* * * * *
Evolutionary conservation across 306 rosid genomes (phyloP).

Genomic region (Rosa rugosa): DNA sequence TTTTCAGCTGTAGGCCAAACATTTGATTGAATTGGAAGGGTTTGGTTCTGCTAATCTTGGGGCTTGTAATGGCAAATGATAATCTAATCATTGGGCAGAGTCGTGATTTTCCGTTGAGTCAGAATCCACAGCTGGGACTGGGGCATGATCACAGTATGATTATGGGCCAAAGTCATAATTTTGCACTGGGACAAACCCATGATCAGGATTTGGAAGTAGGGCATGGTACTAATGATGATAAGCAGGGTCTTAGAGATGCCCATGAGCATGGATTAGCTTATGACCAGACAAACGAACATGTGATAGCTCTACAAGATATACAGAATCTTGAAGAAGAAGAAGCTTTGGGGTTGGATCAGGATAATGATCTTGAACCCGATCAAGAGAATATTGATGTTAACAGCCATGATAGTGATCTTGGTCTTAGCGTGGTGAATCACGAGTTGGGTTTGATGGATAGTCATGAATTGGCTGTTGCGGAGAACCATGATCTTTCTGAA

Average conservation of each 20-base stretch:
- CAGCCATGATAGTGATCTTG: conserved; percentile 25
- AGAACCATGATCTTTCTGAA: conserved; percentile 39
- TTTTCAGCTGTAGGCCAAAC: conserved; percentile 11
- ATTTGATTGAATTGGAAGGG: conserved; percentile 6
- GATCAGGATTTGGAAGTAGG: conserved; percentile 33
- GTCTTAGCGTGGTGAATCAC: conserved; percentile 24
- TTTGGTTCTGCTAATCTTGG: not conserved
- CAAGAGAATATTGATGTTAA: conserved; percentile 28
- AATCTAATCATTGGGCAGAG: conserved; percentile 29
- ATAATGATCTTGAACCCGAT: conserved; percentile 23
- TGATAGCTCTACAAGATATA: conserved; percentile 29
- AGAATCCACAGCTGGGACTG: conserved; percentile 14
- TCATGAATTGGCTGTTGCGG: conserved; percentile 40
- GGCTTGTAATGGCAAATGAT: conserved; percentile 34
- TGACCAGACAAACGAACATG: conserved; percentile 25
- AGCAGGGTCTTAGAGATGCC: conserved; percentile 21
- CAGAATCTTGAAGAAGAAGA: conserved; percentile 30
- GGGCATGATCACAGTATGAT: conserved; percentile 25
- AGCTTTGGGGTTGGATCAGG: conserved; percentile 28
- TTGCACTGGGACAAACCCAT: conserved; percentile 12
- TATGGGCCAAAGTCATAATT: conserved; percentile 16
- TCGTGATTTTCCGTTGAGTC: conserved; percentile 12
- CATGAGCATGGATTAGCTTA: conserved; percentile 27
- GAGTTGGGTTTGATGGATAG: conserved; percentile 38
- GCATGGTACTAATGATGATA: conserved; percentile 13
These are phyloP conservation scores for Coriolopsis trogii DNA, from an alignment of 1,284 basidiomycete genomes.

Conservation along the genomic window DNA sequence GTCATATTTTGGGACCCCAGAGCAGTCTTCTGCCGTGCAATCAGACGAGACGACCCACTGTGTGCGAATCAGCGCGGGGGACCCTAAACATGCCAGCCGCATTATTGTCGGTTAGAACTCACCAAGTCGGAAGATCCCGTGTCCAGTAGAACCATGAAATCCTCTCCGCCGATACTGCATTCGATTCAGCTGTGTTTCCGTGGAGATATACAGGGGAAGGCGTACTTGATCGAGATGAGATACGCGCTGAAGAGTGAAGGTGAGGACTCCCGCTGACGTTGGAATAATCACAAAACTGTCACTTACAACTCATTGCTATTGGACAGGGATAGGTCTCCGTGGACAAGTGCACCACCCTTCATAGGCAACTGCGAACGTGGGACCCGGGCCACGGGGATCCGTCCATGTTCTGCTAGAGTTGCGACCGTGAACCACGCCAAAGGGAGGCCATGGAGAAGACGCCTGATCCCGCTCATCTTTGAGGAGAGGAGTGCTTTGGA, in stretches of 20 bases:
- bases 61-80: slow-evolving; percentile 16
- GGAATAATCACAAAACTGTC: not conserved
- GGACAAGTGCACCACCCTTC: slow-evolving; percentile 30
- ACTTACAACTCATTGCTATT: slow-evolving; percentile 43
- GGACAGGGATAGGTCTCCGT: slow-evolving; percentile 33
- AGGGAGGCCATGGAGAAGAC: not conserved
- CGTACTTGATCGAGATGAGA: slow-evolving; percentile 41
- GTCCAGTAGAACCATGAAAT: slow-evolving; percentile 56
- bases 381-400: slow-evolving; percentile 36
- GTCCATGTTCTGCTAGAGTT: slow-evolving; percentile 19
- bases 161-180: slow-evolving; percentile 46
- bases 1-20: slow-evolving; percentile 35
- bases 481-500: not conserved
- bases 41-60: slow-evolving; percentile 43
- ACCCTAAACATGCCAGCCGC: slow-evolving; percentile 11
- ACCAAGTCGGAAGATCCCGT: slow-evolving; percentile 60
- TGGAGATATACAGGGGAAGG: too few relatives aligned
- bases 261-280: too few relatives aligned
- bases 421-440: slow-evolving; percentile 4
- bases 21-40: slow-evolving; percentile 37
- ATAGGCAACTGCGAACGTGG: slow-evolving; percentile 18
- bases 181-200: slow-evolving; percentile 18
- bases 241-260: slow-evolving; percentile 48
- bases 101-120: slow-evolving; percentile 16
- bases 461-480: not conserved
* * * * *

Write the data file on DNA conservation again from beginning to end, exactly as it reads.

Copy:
Evolutionary conservation across 306 rosid genomes (phyloP).

Genomic region (Rosa rugosa): DNA sequence TTTTCAGCTGTAGGCCAAACATTTGATTGAATTGGAAGGGTTTGGTTCTGCTAATCTTGGGGCTTGTAATGGCAAATGATAATCTAATCATTGGGCAGAGTCGTGATTTTCCGTTGAGTCAGAATCCACAGCTGGGACTGGGGCATGATCACAGTATGATTATGGGCCAAAGTCATAATTTTGCACTGGGACAAACCCATGATCAGGATTTGGAAGTAGGGCATGGTACTAATGATGATAAGCAGGGTCTTAGAGATGCCCATGAGCATGGATTAGCTTATGACCAGACAAACGAACATGTGATAGCTCTACAAGATATACAGAATCTTGAAGAAGAAGAAGCTTTGGGGTTGGATCAGGATAATGATCTTGAACCCGATCAAGAGAATATTGATGTTAACAGCCATGATAGTGATCTTGGTCTTAGCGTGGTGAATCACGAGTTGGGTTTGATGGATAGTCATGAATTGGCTGTTGCGGAGAACCATGATCTTTCTGAA

Average conservation of each 20-base stretch:
- CAGCCATGATAGTGATCTTG: conserved; percentile 25
- AGAACCATGATCTTTCTGAA: conserved; percentile 39
- TTTTCAGCTGTAGGCCAAAC: conserved; percentile 11
- ATTTGATTGAATTGGAAGGG: conserved; percentile 6
- GATCAGGATTTGGAAGTAGG: conserved; percentile 33
- GTCTTAGCGTGGTGAATCAC: conserved; percentile 24
- TTTGGTTCTGCTAATCTTGG: not conserved
- CAAGAGAATATTGATGTTAA: conserved; percentile 28
- AATCTAATCATTGGGCAGAG: conserved; percentile 29
- ATAATGATCTTGAACCCGAT: conserved; percentile 23
- TGATAGCTCTACAAGATATA: conserved; percentile 29
- AGAATCCACAGCTGGGACTG: conserved; percentile 14
- TCATGAATTGGCTGTTGCGG: conserved; percentile 40
- GGCTTGTAATGGCAAATGAT: conserved; percentile 34
- TGACCAGACAAACGAACATG: conserved; percentile 25
- AGCAGGGTCTTAGAGATGCC: conserved; percentile 21
- CAGAATCTTGAAGAAGAAGA: conserved; percentile 30
- GGGCATGATCACAGTATGAT: conserved; percentile 25
- AGCTTTGGGGTTGGATCAGG: conserved; percentile 28
- TTGCACTGGGACAAACCCAT: conserved; percentile 12
- TATGGGCCAAAGTCATAATT: conserved; percentile 16
- TCGTGATTTTCCGTTGAGTC: conserved; percentile 12
- CATGAGCATGGATTAGCTTA: conserved; percentile 27
- GAGTTGGGTTTGATGGATAG: conserved; percentile 38
- GCATGGTACTAATGATGATA: conserved; percentile 13
These are phyloP conservation scores for Coriolopsis trogii DNA, from an alignment of 1,284 basidiomycete genomes.

Conservation along the genomic window DNA sequence GTCATATTTTGGGACCCCAGAGCAGTCTTCTGCCGTGCAATCAGACGAGACGACCCACTGTGTGCGAATCAGCGCGGGGGACCCTAAACATGCCAGCCGCATTATTGTCGGTTAGAACTCACCAAGTCGGAAGATCCCGTGTCCAGTAGAACCATGAAATCCTCTCCGCCGATACTGCATTCGATTCAGCTGTGTTTCCGTGGAGATATACAGGGGAAGGCGTACTTGATCGAGATGAGATACGCGCTGAAGAGTGAAGGTGAGGACTCCCGCTGACGTTGGAATAATCACAAAACTGTCACTTACAACTCATTGCTATTGGACAGGGATAGGTCTCCGTGGACAAGTGCACCACCCTTCATAGGCAACTGCGAACGTGGGACCCGGGCCACGGGGATCCGTCCATGTTCTGCTAGAGTTGCGACCGTGAACCACGCCAAAGGGAGGCCATGGAGAAGACGCCTGATCCCGCTCATCTTTGAGGAGAGGAGTGCTTTGGA, in stretches of 20 bases:
- bases 61-80: slow-evolving; percentile 16
- GGAATAATCACAAAACTGTC: not conserved
- GGACAAGTGCACCACCCTTC: slow-evolving; percentile 30
- ACTTACAACTCATTGCTATT: slow-evolving; percentile 43
- GGACAGGGATAGGTCTCCGT: slow-evolving; percentile 33
- AGGGAGGCCATGGAGAAGAC: not conserved
- CGTACTTGATCGAGATGAGA: slow-evolving; percentile 41
- GTCCAGTAGAACCATGAAAT: slow-evolving; percentile 56
- bases 381-400: slow-evolving; percentile 36
- GTCCATGTTCTGCTAGAGTT: slow-evolving; percentile 19
- bases 161-180: slow-evolving; percentile 46
- bases 1-20: slow-evolving; percentile 35
- bases 481-500: not conserved
- bases 41-60: slow-evolving; percentile 43
- ACCCTAAACATGCCAGCCGC: slow-evolving; percentile 11
- ACCAAGTCGGAAGATCCCGT: slow-evolving; percentile 60
- TGGAGATATACAGGGGAAGG: too few relatives aligned
- bases 261-280: too few relatives aligned
- bases 421-440: slow-evolving; percentile 4
- bases 21-40: slow-evolving; percentile 37
- ATAGGCAACTGCGAACGTGG: slow-evolving; percentile 18
- bases 181-200: slow-evolving; percentile 18
- bases 241-260: slow-evolving; percentile 48
- bases 101-120: slow-evolving; percentile 16
- bases 461-480: not conserved